“We’ve already started about a month ago, typically, and so we delayed this. We were hoping this would be on a prior agenda. It’s been delayed to this day. So the market is getting a very late start this year,” said Schwab. 

After canvassing the local special election in which the reauthorization of the quarter-cent sales tax for street improvement projects passed, Roane and Police Chief Steve Marquez gave their reports. Roane reported to council that city staff was working with EMS Director Bert Leggarde to host Stop The Bleed training and Chief Marquez reported new police fleet vehicles would be in soon. He also said the police department is experiencing increased call volumes and is still seeking one more officer. 

Last were council member comments, where those exiting office bestowed their good luck wishes to continuing council members and said their goodbyes. 

Ben-Yehuda said he joined the council to learn about the city’s innerworkings and will walk away with much more than that. He said he plans to stay involved with the volunteer fire department and the Presidio County Appraisal District Board. 

“I really appreciated working with all of you, the [city] staff. It’s totally bittersweet,” said Ben-Yehuda.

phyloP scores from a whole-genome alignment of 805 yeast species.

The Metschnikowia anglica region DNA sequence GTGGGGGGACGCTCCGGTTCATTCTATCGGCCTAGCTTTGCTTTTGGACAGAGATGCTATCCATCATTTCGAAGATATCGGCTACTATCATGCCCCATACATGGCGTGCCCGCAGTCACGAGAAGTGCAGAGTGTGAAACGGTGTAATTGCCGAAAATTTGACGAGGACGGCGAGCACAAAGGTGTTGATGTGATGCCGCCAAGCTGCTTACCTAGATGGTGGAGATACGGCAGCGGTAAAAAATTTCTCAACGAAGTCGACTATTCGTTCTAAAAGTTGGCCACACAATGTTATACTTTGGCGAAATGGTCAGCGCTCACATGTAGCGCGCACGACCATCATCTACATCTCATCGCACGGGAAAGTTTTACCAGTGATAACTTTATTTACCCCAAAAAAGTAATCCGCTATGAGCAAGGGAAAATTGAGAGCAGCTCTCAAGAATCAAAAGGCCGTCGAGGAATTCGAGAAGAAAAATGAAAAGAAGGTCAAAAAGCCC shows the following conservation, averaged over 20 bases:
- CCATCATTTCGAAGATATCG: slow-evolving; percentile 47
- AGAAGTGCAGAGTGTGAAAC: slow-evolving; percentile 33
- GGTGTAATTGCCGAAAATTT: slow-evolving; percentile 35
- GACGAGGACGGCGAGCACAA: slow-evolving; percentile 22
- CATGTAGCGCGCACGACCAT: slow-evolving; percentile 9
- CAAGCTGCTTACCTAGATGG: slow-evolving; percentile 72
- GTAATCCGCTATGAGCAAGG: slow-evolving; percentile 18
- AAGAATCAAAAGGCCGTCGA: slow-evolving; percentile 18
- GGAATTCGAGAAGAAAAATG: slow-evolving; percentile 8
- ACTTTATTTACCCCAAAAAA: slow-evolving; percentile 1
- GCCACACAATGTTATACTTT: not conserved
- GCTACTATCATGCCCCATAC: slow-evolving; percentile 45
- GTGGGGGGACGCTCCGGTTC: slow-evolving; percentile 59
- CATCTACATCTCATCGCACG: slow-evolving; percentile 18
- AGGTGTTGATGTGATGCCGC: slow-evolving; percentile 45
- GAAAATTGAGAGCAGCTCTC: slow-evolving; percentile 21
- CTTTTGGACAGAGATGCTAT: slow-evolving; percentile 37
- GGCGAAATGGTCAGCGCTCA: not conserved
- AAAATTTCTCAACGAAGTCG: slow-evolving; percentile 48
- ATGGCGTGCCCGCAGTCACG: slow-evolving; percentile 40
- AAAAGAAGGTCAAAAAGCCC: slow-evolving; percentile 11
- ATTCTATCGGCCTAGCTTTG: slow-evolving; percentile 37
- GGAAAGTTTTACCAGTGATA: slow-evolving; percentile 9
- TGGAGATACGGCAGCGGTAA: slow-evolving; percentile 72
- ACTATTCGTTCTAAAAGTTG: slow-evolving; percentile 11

Through teary eyes, Councilmember Johnston thanked city staff members, recalled challenges brought on by the COVID-19 pandemic, and promised to stay in the loop, assisting with grants and more. 

“It’s been really rewarding. I mean, it’s been hard. And I’ve learned so much about the community, and about myself,” said Johnston. 

Councilmember Pallarez, making a fisherman reel in motion, said he’d continue to work with Ben-Yehuda on the Marfa and Presidio County Museum, and encouraged Johnston to stay on with the MAC pool project. Councilmember Raul Lara said Ben-Yehuda and Johnston helped make up the best city council they’ve had in years, despite not always agreeing on everything. 

“But that’s what the whole thing is about — why do you want a council that’s going to agree on everything?” said Mayor Pro Tem Irma Salgado, to which all agreed. 

“I want to thank Councilmember Johnston and Councilmember Ben-Yehuda for serving the city of Marfa. I know it’s a thankless position,” said Mayor Manny Baeza. “We argue at times, but what I love is that we see the world through each other’s differences and viewpoints. It’s been an honor to work with both of y’all. And I wish you all luck.” 

The meeting concluded with farewell handshakes and hugs all around.